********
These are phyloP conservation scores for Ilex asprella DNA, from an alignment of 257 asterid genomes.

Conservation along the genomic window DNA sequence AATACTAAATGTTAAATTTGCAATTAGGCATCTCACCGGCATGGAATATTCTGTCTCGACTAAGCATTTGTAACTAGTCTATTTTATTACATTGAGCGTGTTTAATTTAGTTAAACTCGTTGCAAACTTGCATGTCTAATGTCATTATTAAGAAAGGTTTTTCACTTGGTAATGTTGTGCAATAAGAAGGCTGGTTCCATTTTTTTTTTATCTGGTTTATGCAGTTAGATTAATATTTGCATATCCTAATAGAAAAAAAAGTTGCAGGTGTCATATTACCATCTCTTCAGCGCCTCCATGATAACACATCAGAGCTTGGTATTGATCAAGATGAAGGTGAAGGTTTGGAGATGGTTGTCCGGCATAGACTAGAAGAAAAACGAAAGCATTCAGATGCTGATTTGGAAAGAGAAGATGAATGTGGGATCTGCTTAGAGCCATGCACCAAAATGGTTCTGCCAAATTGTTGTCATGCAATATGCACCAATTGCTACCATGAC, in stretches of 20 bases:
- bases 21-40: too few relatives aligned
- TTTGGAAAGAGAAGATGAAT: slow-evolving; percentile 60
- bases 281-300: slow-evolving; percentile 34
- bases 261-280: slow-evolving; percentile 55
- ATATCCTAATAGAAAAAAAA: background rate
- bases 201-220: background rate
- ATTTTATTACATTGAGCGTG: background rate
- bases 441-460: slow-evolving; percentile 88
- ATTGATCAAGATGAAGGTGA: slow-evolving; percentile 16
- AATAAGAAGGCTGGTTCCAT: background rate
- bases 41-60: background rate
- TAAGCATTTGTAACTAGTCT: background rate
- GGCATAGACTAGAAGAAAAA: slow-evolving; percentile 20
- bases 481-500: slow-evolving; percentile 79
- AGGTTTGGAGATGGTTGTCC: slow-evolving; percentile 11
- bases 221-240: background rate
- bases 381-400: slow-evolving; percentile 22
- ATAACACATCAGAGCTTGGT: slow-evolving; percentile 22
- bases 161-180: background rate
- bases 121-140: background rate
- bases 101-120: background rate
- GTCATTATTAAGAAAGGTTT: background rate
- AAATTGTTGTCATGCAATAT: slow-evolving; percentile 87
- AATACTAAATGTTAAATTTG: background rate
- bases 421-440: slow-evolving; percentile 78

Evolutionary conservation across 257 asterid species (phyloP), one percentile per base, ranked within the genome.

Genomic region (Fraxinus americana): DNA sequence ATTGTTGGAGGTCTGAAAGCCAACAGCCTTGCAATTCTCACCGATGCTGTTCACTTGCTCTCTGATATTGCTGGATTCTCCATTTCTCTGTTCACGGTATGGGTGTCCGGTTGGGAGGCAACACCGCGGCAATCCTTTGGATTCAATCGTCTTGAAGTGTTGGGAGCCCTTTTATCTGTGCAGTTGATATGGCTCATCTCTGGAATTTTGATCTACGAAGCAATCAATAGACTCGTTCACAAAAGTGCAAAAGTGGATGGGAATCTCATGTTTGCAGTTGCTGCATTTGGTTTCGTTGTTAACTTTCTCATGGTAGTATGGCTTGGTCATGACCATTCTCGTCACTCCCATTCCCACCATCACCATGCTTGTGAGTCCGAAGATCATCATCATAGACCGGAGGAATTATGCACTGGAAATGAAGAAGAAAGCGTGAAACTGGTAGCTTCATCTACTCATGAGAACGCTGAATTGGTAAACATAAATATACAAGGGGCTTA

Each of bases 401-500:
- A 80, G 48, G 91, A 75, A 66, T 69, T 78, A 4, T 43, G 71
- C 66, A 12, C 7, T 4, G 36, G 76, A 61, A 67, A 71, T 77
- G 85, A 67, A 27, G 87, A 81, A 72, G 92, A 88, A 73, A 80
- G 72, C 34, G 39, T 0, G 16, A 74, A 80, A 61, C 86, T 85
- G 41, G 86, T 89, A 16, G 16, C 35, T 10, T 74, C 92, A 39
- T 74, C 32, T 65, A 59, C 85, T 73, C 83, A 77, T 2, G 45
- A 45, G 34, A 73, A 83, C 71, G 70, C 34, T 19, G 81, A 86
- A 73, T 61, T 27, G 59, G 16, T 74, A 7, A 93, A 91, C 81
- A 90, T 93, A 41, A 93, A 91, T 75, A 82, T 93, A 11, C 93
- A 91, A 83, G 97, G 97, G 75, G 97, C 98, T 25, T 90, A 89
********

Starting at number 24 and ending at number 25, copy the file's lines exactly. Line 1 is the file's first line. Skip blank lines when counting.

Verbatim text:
- GTCATTATTAAGAAAGGTTT: background rate
- AAATTGTTGTCATGCAATAT: slow-evolving; percentile 87